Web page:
TITLE: Playboy Mommy
SUMMARY: Ex-hooker Laura's in hot water with a baby depending on her when she receives an enticing invitation the join the Xavier institute. Can she trust them? And can she forgive dead-beat daddy (aka 'Poo Head')? AU.
A/N: Check out my new website, http : / helix23 . webs . com (old one has disappeared without explanation from website hosting service)
"Jesus, stop screaming, will you?" Laura mumbles, her fingers deftly working on the diaper fastener. Little hands wave aimlessly in the air and settle around her finger. "Baby, stop it. Mummy's
almost done, and then it's supper time. Apple sauce and bananas, MMMMM!" Laura is less enthusiastic at this idea than she makes out to be; she puts on a front for the little face in front of
her, its features contorted in a momentarily-withheld howl of displeasure.
"K," she says, the diaper snugly fastened. Quickly she picks the infant up, presenting it with a new perspective: height. The baby stops fussing, suddenly curious at the surroundings.
Walking to the fridge, she opens it, one-handed, and looks glumly at the last two jars of baby food on the shelves. They were left over from a few weeks ago, when she'd come back to the
shoddy apartment to find an envelope under the door. Opening it, she had found rent money—and a little extra—in cash.
She'd known who it was from. The clever bastard hadn't put his name anywhere on the envelope, and had carefully avoided a check so she couldn't trace him through the bank. It was definitely
from 'Daddy', or 'Poo head', as she now referred to him as in front of the baby.
About three months previous, he had stormed out in a huff after the biggest argument they'd ever had. They'd had many issues—to begin with, the baby had been a complete and total
accident—some of which involved connection, concealment and suspected trust problems. She has no way of contacting him, and to be frank she hasn't actively pursued it.
They were just not working out.
Although she does miss the extra hand helping out with the baby (which, in tired moments, she'd nicknamed Misery). The baby's real name is Kennedy, a little girl with a bright smile and enormous
temper tantrums. Laura suspects that Kenny's tantrums have evolved from hearing her parents communicate with each other in screams and hurled dinnerware.
"Kenny, let's go to the park," Laura says suddenly. A little fresh air might pep her up; also the smaller girl loves the park. She can sit her on the bouncy animals—she really
enjoys the elephant—and see the big smile that at times is all that keeps her going.
Laura is tired.
She's always had to work really, really hard. Too hard. Not only was she raised in a terrible place—something that was an utter secret to everyone else—but she'd become a
prostitute in order to make ends meet, and gain some semblance of her former life of being controlled and abused. Which was all she had known. Without it, she went crazy.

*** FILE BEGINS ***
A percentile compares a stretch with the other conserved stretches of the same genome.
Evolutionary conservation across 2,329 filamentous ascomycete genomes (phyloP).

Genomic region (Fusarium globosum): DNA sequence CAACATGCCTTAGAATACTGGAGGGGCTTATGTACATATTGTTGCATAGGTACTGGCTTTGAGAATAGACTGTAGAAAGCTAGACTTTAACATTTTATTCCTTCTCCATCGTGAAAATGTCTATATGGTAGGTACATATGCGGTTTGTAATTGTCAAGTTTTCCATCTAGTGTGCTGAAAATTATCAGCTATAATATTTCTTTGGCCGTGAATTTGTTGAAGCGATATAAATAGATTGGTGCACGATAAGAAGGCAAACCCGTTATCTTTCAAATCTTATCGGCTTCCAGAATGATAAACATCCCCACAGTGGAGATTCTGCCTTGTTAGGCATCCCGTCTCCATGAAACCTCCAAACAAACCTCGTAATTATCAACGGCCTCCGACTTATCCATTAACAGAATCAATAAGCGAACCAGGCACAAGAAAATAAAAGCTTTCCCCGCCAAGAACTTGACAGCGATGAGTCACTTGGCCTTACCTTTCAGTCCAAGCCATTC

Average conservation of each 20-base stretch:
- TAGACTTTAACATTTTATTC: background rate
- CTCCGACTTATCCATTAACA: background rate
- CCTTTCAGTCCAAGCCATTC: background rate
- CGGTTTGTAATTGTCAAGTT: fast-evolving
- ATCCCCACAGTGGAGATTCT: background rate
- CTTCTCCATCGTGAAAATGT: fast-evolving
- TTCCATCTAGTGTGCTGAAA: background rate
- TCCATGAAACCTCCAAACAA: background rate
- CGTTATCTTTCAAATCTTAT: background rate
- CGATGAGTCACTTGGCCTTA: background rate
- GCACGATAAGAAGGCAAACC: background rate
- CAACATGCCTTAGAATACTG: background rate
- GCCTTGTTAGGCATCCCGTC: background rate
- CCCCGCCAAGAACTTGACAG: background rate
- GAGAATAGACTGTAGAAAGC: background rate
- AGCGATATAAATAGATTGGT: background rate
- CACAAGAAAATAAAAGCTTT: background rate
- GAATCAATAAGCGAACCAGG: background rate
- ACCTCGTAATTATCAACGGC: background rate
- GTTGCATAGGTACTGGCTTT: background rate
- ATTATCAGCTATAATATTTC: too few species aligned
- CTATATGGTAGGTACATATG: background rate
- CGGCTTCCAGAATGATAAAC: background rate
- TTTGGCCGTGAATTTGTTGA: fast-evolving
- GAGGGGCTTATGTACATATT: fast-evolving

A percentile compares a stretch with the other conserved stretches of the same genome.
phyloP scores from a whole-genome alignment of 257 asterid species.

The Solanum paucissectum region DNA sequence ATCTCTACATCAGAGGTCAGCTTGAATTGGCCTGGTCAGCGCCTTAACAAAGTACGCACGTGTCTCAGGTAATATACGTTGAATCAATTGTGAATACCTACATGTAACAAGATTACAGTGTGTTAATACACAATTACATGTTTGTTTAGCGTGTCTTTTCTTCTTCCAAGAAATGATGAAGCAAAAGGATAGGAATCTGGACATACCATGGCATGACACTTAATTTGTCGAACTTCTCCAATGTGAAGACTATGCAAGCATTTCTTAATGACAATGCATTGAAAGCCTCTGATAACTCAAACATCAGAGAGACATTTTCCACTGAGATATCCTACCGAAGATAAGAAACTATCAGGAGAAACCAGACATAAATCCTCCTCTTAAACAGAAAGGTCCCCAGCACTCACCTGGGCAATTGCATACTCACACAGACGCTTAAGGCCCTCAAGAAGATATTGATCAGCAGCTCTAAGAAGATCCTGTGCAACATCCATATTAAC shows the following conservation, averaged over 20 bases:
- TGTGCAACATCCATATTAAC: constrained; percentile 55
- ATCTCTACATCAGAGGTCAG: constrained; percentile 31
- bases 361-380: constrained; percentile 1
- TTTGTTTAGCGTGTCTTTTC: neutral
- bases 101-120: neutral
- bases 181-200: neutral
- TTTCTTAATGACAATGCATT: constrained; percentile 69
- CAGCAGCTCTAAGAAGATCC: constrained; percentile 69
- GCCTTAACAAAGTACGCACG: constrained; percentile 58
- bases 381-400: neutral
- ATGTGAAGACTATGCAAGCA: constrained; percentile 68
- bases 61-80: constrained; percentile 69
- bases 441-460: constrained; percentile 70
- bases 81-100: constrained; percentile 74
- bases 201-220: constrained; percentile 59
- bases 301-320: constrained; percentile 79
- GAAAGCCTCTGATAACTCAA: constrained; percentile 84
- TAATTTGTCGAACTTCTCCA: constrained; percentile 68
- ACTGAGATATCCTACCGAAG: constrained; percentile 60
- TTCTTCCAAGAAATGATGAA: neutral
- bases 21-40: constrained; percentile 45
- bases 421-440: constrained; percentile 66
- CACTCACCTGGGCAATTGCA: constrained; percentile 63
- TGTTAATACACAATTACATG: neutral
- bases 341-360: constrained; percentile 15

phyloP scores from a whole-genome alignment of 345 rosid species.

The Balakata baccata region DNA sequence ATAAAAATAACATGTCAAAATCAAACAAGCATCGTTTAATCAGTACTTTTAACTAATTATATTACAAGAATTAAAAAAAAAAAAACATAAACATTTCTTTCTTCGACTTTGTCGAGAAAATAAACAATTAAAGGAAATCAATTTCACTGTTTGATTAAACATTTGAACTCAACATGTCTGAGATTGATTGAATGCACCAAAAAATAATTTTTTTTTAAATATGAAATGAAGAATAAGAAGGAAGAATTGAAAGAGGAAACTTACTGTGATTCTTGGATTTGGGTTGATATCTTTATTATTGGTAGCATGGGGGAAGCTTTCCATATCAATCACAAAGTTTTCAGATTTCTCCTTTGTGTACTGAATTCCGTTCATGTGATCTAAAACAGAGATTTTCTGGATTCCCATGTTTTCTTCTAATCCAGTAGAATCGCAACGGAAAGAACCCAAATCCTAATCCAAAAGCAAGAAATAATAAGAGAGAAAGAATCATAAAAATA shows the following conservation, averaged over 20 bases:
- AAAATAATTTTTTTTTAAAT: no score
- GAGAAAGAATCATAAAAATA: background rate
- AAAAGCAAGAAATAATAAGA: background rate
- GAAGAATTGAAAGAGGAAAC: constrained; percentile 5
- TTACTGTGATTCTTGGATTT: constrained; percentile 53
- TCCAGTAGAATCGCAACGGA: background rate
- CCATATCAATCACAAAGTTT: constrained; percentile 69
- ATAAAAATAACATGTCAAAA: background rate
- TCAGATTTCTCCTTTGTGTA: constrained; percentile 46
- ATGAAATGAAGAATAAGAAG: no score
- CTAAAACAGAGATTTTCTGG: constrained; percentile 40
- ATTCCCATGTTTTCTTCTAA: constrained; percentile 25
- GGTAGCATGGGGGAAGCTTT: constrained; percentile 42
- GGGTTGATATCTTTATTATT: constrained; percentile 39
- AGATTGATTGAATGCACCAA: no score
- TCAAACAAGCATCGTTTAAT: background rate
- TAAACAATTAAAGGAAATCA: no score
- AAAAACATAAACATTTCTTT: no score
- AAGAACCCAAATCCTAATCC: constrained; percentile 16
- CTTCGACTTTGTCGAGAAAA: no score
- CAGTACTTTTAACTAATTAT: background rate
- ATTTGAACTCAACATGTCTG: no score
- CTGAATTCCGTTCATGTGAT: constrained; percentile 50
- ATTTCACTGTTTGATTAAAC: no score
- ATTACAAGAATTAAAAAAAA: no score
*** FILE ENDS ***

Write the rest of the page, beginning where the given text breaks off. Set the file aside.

Of course this was how she'd gotten knocked up. It had mostly been a misunderstanding; she'd met the guy on a night with heavy rain. He'd been sitting on a rooftop, of all
places; more particularly, Laura's rooftop, where she went after a night of hard work, for a little peace.
He'd been crying, too. Quite upset; some good friends of his had just died, 'in an accident', he'd said, his eyes betraying hatred that suggested they were murdered.
Laura had been tired from a day of cutting, fondling and dirty talking; but she'd taken pity on him, had placed a hand on his shoulder and asked if he'd had any money.
He'd stayed quiet, a sign she took to mean yes; then she'd suggested they go somewhere else. He'd nodded and followed her.
Two weeks later she'd realized her mistake. She'd been in some deep shit; her pimp had beat her up to the point of death and cast her out for good. She'd healed—she
always did—and stolen, and begged, and squatted in abandoned buildings—as she scrambled with the thought of what to do now.
Five months later she'd had a stroke of luck. She'd been pan-handling on Main street, her head bowed low. She hated looking at people giving her money. Then she'd
caught a whiff of a familiar scent, and had looked up, seeing him about to pass by. In a fit of excitement, she'd leapt to her feet—right in front of him—and had unwittingly
screamed "IT'S YOURS!" while pointing at her bulging stomach.
The guy had gone pale, and practically the whole street had stopped to stare. "Shit," he'd mumbled under his breath, recognizing her. She was quite unique. Embarrassed
at the commotion, he'd made her come with him for lunch, and there had been a discussion on what to do.
Laura had told him she'd chickened out on an abortion, although this wasn't true. She'd tried—realizing this was no life to bring something else in to—but her damn healing
factor insisted that she was going to keep it. Of course, she'd had to turn her back on her only means of support.
She didn't qualify for any sort of government help, seeing as officially she didn't exist. She couldn't even get a Social insurance number to work. And even trying would get
her re-captured by those that had created her, and given her a tortured childhood. Laura had simply told him she was an illegal alien.
In his defense, he hadn't been a bad guy. He'd made her come with him, had rented a place, and then had taken care of them well into the birth of the baby, and partway
into raising it. Laura knew that the split was partially her fault, as the hormones had made her unbearable, and she'd had to conceal the fact that she was a mutant—thus
the secrecy on her part. Then she'd gotten paranoid that he was seeing someone else; she'd always kind of been sweet on him, but neither had made an effort to clarify
if they actually liked the other. There had been nothing official either. And the fact that he'd had an accident with a prostitute didn't really strengthen her trust in him.
Kenny is giggling like crazy as Laura makes the elephant move while holding her tightly in place.
"Eee-font," the girl squeaks. She's an early bloomer; she started saying 'mum-aa' around four months, and at six months now, she was developing a
vocabulary. No sentences, just names. Laura had to watch herself around the baby. When she stopped by a phone booth to call some of her old girlfriends